Mindset is currently overseen by clinician Dr. Mohammad Mahmud, who ensures that our young powerhouse is bolstered by sound neurological experience. I approached Dr. Mahmud after a talk he gave, where he analysed current dementia assessments. We then met for met for coffee, bonded over football, and now regularly meet to refine our patient-centric approach.
Enterprise Lab support
In short, the Enterprise Lab was crucial to getting Mindset off the ground. From our first VC meeting with Blenheim Chalchot to our latest VC competition entry, the Lab has always provided wonderful guidance and support. I first met Camille & Ben from the Enterprise Lab in 2018, who showed us the space, the mission, and the Enterprise beer. They were extremely helpful and everything about the Lab was refreshing, giving us the confidence to enter into VCC 2019. Though the mentors throughout VCC were extremely insightful, what transformed Mindset was the simple nature of competing against other start-ups. Learning exactly how determined other Imperial students were to get their start-ups going was both terrifying and inspiring – it really got me to focus on trying to make the most out of my idea.
The next steps
Come August 2020, we will complete our public launch of Mindset 3.0 to the AppStore. This version will be capable of securely and swiftly assessing an individual’s neurological health. The purpose of a wide-scale launch will be to catalyse the education of our HIPAA-compliant artificial intelligence, not only to be exemplary at understanding the minutiae of neurological health, but with a focus on detecting early-presentations and monitoring risk-factors.
At this stage, we’re looking for two key things: (1) downloading Mindset and (2) funding to continue to the next stage. To build our application to the point where it can help individuals suffering from dementia, we need as many individuals to download and use Mindset as possible. By downloading the application and using it, we can better understand what a healthy brain looks like, and eventually build our AI model to distinguish between normal and at-risk presentations. After our launch, funding will support our plans to continue developing Mindset to the point that it can be fully integrated with the NHS as a medical device.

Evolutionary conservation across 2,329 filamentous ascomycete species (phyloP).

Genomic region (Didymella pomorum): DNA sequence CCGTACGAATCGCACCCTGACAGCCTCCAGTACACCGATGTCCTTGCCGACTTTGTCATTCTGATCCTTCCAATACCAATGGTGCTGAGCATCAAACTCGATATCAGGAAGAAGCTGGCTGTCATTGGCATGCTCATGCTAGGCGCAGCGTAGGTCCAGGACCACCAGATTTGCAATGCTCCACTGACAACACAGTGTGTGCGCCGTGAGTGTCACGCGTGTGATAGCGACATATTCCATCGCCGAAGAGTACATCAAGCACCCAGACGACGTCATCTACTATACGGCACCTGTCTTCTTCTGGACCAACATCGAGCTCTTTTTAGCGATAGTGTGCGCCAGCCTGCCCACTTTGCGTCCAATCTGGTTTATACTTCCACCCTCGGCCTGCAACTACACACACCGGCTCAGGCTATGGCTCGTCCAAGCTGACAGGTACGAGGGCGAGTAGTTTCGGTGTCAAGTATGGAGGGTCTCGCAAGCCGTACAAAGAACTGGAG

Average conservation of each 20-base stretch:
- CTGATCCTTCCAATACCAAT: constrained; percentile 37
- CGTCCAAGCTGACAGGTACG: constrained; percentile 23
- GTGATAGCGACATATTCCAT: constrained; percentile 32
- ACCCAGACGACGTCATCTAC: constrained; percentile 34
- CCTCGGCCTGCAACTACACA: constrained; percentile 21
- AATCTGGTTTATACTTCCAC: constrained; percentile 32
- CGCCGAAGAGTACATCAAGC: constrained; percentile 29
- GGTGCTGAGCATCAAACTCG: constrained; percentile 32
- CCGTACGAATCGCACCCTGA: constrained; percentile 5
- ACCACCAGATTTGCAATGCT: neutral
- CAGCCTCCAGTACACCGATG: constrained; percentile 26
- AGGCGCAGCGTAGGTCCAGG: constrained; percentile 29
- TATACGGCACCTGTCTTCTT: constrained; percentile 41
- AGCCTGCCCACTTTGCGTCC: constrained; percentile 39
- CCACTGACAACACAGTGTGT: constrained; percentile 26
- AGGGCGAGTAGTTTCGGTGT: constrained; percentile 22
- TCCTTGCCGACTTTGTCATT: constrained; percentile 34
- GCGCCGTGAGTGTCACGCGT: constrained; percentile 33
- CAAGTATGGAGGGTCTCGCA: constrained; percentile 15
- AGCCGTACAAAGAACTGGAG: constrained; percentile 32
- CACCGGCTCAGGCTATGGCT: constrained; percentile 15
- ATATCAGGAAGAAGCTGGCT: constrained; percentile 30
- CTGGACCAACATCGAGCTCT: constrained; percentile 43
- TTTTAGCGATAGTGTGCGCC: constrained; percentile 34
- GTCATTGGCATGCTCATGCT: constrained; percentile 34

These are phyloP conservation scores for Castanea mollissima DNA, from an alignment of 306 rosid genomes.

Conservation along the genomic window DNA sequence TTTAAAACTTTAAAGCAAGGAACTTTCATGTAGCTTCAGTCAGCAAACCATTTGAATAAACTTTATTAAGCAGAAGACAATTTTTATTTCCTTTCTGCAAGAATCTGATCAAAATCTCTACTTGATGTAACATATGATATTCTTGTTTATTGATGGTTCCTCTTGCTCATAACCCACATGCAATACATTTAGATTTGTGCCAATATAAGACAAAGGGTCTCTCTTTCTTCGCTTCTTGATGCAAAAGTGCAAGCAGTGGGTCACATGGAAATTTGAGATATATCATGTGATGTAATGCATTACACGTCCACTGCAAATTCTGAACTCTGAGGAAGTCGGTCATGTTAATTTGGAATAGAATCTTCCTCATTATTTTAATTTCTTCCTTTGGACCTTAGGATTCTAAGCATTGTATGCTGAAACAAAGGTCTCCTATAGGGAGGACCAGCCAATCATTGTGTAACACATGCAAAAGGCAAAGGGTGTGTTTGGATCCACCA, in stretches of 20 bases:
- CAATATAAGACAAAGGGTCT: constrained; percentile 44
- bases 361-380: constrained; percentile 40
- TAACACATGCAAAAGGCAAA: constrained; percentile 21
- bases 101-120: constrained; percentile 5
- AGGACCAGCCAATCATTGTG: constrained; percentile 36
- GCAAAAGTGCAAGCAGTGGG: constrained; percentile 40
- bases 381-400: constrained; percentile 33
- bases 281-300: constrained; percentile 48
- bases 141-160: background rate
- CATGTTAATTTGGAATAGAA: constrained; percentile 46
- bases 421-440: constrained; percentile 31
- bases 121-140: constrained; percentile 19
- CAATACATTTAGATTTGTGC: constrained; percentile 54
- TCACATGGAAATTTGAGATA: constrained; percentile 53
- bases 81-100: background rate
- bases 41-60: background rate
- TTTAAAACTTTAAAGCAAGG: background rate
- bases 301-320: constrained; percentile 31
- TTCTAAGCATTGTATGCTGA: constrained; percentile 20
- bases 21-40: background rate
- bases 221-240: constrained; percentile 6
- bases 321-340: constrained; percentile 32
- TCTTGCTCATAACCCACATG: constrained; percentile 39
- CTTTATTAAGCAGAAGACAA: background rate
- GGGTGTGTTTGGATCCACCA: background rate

Biggest successes so far
1. Hiring Alex Jacobo de Blonder, credited with developing a design that encourages patients to enjoy
taking ownership of their health.
2. Declining funding from venture capital firms because we did not want to change our founding goals.
3. Always taking any advice on board and spending time with our target audience i.e patients.
1. Neglecting Ui/Ux when designing the initial product. It sounds obvious, but intuitive design is
2. Delaying launch because we were trying to perfect the product.
3. Putting all our hopes on winning one competition, rather than putting our eggs in multiple baskets.
Advice for future founders:
‘You are braver than you believe, stronger than you seem, and smarter than you think.” — Christopher
Robin, Winnie the Pooh